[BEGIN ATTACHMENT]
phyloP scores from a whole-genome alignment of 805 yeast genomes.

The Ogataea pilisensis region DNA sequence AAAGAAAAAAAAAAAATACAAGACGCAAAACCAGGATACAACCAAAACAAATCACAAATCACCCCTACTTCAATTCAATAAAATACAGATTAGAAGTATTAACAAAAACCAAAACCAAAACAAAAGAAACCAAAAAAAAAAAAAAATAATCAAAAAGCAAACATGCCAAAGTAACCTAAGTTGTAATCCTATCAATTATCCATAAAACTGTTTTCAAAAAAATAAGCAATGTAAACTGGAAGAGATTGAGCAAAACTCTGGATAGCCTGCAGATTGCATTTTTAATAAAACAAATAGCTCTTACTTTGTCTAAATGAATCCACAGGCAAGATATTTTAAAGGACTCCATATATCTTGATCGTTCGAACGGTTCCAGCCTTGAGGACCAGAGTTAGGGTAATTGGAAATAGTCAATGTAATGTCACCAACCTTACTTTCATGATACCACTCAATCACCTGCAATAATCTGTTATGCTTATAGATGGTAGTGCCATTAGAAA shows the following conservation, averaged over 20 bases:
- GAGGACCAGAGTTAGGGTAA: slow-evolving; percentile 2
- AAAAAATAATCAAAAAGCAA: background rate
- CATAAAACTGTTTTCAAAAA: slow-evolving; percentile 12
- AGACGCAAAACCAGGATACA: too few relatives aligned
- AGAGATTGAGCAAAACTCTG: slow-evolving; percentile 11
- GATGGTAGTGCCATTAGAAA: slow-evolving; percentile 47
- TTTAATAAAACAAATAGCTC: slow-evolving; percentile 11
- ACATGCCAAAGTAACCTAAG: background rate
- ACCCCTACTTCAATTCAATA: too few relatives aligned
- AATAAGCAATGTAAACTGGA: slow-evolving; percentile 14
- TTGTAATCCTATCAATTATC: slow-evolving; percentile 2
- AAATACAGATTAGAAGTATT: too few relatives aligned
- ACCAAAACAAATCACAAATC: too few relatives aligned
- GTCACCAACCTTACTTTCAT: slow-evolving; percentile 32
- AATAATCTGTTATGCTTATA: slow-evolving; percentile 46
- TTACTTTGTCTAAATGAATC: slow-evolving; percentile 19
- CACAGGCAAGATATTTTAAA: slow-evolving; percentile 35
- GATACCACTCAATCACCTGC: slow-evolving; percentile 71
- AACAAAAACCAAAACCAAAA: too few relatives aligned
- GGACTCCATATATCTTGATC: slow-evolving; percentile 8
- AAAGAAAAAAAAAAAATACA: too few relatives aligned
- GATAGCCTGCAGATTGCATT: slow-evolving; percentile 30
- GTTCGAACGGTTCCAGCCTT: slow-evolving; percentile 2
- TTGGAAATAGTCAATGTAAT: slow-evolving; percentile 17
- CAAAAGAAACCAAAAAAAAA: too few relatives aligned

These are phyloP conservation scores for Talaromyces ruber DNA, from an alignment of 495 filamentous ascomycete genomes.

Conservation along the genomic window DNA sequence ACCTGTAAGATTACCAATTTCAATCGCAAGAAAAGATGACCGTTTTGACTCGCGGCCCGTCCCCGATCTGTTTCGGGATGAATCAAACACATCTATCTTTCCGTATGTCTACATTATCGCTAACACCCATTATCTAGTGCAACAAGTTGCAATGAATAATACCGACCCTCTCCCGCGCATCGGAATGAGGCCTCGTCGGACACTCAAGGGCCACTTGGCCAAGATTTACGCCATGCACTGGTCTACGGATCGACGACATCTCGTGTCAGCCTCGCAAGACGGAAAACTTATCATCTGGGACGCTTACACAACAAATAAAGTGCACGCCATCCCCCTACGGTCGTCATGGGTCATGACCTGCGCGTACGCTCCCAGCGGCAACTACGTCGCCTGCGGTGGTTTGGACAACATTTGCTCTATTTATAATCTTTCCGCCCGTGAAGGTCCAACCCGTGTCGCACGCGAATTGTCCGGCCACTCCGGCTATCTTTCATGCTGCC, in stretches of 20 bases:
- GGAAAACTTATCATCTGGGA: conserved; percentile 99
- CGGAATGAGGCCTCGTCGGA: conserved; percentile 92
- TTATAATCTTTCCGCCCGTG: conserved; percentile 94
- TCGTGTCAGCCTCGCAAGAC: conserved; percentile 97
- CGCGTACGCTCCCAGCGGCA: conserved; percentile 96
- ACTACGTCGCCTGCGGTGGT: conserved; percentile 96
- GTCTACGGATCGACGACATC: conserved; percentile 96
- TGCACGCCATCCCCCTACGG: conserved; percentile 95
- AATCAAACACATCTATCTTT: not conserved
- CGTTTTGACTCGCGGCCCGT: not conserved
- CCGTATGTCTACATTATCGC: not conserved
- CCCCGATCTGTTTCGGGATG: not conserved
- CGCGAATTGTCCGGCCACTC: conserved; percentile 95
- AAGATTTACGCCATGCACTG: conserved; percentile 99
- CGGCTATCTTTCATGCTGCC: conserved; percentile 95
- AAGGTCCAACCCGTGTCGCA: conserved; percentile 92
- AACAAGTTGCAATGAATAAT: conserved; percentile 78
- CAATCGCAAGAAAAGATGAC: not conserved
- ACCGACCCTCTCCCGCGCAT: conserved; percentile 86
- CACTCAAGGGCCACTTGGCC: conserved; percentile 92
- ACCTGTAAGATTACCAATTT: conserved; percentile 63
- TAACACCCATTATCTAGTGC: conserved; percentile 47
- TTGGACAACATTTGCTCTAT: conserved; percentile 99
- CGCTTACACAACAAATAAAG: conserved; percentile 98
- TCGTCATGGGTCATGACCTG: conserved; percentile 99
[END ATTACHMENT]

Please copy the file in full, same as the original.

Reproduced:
phyloP scores from a whole-genome alignment of 805 yeast genomes.

The Ogataea pilisensis region DNA sequence AAAGAAAAAAAAAAAATACAAGACGCAAAACCAGGATACAACCAAAACAAATCACAAATCACCCCTACTTCAATTCAATAAAATACAGATTAGAAGTATTAACAAAAACCAAAACCAAAACAAAAGAAACCAAAAAAAAAAAAAAATAATCAAAAAGCAAACATGCCAAAGTAACCTAAGTTGTAATCCTATCAATTATCCATAAAACTGTTTTCAAAAAAATAAGCAATGTAAACTGGAAGAGATTGAGCAAAACTCTGGATAGCCTGCAGATTGCATTTTTAATAAAACAAATAGCTCTTACTTTGTCTAAATGAATCCACAGGCAAGATATTTTAAAGGACTCCATATATCTTGATCGTTCGAACGGTTCCAGCCTTGAGGACCAGAGTTAGGGTAATTGGAAATAGTCAATGTAATGTCACCAACCTTACTTTCATGATACCACTCAATCACCTGCAATAATCTGTTATGCTTATAGATGGTAGTGCCATTAGAAA shows the following conservation, averaged over 20 bases:
- GAGGACCAGAGTTAGGGTAA: slow-evolving; percentile 2
- AAAAAATAATCAAAAAGCAA: background rate
- CATAAAACTGTTTTCAAAAA: slow-evolving; percentile 12
- AGACGCAAAACCAGGATACA: too few relatives aligned
- AGAGATTGAGCAAAACTCTG: slow-evolving; percentile 11
- GATGGTAGTGCCATTAGAAA: slow-evolving; percentile 47
- TTTAATAAAACAAATAGCTC: slow-evolving; percentile 11
- ACATGCCAAAGTAACCTAAG: background rate
- ACCCCTACTTCAATTCAATA: too few relatives aligned
- AATAAGCAATGTAAACTGGA: slow-evolving; percentile 14
- TTGTAATCCTATCAATTATC: slow-evolving; percentile 2
- AAATACAGATTAGAAGTATT: too few relatives aligned
- ACCAAAACAAATCACAAATC: too few relatives aligned
- GTCACCAACCTTACTTTCAT: slow-evolving; percentile 32
- AATAATCTGTTATGCTTATA: slow-evolving; percentile 46
- TTACTTTGTCTAAATGAATC: slow-evolving; percentile 19
- CACAGGCAAGATATTTTAAA: slow-evolving; percentile 35
- GATACCACTCAATCACCTGC: slow-evolving; percentile 71
- AACAAAAACCAAAACCAAAA: too few relatives aligned
- GGACTCCATATATCTTGATC: slow-evolving; percentile 8
- AAAGAAAAAAAAAAAATACA: too few relatives aligned
- GATAGCCTGCAGATTGCATT: slow-evolving; percentile 30
- GTTCGAACGGTTCCAGCCTT: slow-evolving; percentile 2
- TTGGAAATAGTCAATGTAAT: slow-evolving; percentile 17
- CAAAAGAAACCAAAAAAAAA: too few relatives aligned

These are phyloP conservation scores for Talaromyces ruber DNA, from an alignment of 495 filamentous ascomycete genomes.

Conservation along the genomic window DNA sequence ACCTGTAAGATTACCAATTTCAATCGCAAGAAAAGATGACCGTTTTGACTCGCGGCCCGTCCCCGATCTGTTTCGGGATGAATCAAACACATCTATCTTTCCGTATGTCTACATTATCGCTAACACCCATTATCTAGTGCAACAAGTTGCAATGAATAATACCGACCCTCTCCCGCGCATCGGAATGAGGCCTCGTCGGACACTCAAGGGCCACTTGGCCAAGATTTACGCCATGCACTGGTCTACGGATCGACGACATCTCGTGTCAGCCTCGCAAGACGGAAAACTTATCATCTGGGACGCTTACACAACAAATAAAGTGCACGCCATCCCCCTACGGTCGTCATGGGTCATGACCTGCGCGTACGCTCCCAGCGGCAACTACGTCGCCTGCGGTGGTTTGGACAACATTTGCTCTATTTATAATCTTTCCGCCCGTGAAGGTCCAACCCGTGTCGCACGCGAATTGTCCGGCCACTCCGGCTATCTTTCATGCTGCC, in stretches of 20 bases:
- GGAAAACTTATCATCTGGGA: conserved; percentile 99
- CGGAATGAGGCCTCGTCGGA: conserved; percentile 92
- TTATAATCTTTCCGCCCGTG: conserved; percentile 94
- TCGTGTCAGCCTCGCAAGAC: conserved; percentile 97
- CGCGTACGCTCCCAGCGGCA: conserved; percentile 96
- ACTACGTCGCCTGCGGTGGT: conserved; percentile 96
- GTCTACGGATCGACGACATC: conserved; percentile 96
- TGCACGCCATCCCCCTACGG: conserved; percentile 95
- AATCAAACACATCTATCTTT: not conserved
- CGTTTTGACTCGCGGCCCGT: not conserved
- CCGTATGTCTACATTATCGC: not conserved
- CCCCGATCTGTTTCGGGATG: not conserved
- CGCGAATTGTCCGGCCACTC: conserved; percentile 95
- AAGATTTACGCCATGCACTG: conserved; percentile 99
- CGGCTATCTTTCATGCTGCC: conserved; percentile 95
- AAGGTCCAACCCGTGTCGCA: conserved; percentile 92
- AACAAGTTGCAATGAATAAT: conserved; percentile 78
- CAATCGCAAGAAAAGATGAC: not conserved
- ACCGACCCTCTCCCGCGCAT: conserved; percentile 86
- CACTCAAGGGCCACTTGGCC: conserved; percentile 92
- ACCTGTAAGATTACCAATTT: conserved; percentile 63
- TAACACCCATTATCTAGTGC: conserved; percentile 47
- TTGGACAACATTTGCTCTAT: conserved; percentile 99
- CGCTTACACAACAAATAAAG: conserved; percentile 98
- TCGTCATGGGTCATGACCTG: conserved; percentile 99